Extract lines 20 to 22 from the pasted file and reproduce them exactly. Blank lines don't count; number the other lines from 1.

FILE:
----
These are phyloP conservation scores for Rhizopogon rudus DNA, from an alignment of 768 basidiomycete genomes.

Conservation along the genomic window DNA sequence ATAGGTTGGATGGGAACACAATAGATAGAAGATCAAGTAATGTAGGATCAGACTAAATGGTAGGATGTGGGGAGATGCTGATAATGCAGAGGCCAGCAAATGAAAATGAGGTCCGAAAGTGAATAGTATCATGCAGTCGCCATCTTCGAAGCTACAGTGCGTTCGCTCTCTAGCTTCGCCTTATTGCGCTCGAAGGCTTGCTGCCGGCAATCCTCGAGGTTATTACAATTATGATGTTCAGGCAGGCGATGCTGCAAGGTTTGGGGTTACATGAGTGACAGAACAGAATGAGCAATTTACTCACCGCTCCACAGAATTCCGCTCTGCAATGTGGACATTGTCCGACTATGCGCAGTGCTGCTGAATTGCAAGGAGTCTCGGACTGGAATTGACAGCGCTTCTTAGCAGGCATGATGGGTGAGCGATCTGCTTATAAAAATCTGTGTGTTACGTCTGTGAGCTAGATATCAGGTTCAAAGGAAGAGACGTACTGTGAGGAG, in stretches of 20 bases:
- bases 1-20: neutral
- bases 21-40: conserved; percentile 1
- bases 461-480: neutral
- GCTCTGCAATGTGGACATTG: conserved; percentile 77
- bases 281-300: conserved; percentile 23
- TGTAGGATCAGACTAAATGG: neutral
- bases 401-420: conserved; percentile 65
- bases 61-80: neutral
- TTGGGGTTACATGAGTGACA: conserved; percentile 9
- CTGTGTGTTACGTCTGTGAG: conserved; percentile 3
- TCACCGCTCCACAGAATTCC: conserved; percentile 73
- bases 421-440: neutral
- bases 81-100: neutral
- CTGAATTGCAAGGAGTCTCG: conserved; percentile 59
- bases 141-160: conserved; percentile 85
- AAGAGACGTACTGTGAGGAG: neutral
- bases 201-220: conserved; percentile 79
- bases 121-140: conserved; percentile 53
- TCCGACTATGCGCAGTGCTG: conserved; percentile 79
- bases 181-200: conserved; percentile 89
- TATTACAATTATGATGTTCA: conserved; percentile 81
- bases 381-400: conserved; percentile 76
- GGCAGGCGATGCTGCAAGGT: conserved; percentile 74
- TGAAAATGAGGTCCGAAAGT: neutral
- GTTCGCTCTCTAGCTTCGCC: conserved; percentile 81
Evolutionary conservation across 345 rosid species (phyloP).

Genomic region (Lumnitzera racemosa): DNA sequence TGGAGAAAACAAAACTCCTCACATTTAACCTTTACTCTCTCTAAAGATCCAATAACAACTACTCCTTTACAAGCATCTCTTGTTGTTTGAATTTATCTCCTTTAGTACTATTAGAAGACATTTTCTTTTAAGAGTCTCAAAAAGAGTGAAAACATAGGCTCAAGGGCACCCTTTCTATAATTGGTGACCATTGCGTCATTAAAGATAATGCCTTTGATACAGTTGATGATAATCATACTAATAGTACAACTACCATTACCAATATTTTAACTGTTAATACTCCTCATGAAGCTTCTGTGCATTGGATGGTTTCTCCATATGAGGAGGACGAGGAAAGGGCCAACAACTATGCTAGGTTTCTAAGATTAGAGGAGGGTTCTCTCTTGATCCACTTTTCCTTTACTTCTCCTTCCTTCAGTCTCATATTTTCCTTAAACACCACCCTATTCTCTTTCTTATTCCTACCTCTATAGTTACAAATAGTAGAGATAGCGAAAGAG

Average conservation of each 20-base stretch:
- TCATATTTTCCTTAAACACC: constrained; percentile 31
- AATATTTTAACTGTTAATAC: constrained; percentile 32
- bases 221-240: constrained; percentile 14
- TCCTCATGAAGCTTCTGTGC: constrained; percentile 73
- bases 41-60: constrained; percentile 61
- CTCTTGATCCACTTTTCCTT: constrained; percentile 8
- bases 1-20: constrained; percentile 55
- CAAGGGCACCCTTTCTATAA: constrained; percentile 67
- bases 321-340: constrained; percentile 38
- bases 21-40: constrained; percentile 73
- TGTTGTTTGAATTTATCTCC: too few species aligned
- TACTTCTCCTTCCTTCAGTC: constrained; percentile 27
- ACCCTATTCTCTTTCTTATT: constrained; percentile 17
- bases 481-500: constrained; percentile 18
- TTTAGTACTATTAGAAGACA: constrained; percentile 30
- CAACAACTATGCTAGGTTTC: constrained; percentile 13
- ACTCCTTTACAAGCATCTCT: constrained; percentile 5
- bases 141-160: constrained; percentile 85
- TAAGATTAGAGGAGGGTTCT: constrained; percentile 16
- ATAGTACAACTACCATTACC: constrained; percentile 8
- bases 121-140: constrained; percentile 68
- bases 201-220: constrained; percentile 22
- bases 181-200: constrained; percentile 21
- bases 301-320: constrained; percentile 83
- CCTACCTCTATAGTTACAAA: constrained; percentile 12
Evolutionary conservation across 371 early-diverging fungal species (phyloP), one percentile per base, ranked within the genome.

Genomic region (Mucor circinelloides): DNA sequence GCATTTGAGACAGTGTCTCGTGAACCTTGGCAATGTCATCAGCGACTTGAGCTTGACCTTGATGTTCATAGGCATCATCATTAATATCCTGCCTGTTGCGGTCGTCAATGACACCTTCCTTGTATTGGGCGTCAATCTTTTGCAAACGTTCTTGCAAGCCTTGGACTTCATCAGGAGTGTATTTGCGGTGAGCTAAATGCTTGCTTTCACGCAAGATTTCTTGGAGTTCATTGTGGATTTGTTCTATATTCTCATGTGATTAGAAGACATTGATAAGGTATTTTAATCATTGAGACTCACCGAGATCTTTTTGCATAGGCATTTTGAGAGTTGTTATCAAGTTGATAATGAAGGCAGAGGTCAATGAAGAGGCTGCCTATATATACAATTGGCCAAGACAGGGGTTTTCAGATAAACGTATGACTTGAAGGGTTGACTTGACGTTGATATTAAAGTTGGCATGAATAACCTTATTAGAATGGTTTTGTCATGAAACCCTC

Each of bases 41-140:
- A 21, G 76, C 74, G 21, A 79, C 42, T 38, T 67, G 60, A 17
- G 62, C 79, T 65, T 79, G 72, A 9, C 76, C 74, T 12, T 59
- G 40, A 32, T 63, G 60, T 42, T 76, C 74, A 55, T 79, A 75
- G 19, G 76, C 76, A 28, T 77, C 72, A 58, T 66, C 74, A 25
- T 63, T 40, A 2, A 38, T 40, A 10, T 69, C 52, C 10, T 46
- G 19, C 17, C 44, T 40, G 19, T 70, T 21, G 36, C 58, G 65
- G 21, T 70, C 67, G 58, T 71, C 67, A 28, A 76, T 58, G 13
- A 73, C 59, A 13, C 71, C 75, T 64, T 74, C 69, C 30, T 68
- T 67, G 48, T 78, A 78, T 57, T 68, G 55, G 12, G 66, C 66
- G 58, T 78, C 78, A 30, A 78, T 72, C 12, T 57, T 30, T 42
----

- bases 121-140: conserved; percentile 53
- TCCGACTATGCGCAGTGCTG: conserved; percentile 79
- bases 181-200: conserved; percentile 89